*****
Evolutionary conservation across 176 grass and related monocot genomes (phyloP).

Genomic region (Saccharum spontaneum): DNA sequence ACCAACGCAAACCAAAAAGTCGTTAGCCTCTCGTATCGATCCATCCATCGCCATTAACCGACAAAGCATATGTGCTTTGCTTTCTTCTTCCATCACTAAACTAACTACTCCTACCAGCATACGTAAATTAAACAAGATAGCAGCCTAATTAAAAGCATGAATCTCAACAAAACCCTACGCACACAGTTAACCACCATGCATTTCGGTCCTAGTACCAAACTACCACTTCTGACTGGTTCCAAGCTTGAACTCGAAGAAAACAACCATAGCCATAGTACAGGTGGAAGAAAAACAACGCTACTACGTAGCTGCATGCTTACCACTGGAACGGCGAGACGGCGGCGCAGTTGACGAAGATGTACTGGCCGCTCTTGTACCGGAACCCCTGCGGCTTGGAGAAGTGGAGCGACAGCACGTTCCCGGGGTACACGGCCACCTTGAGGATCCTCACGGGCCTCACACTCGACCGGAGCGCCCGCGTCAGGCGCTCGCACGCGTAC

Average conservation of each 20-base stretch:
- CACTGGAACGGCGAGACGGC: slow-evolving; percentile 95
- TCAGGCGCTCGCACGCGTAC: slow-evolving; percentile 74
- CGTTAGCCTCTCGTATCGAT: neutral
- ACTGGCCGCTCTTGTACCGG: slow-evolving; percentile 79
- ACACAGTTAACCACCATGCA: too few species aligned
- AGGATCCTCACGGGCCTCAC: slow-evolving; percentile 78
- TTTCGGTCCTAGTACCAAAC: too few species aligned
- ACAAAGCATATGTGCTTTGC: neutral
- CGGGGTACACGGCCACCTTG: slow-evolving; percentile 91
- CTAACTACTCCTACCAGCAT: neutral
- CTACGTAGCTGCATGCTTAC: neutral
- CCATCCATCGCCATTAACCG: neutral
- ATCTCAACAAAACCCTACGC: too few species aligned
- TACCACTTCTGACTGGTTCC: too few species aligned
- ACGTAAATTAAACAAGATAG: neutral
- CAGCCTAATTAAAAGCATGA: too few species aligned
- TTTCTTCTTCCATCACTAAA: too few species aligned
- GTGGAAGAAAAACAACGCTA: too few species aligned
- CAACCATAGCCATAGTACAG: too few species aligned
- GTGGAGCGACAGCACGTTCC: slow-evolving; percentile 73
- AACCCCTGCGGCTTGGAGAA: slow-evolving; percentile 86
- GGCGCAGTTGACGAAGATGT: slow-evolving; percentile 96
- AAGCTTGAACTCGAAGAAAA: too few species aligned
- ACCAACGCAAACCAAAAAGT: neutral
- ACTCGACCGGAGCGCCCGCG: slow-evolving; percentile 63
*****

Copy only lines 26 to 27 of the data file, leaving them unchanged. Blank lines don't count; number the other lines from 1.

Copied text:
- AAGCTTGAACTCGAAGAAAA: too few species aligned
- ACCAACGCAAACCAAAAAGT: neutral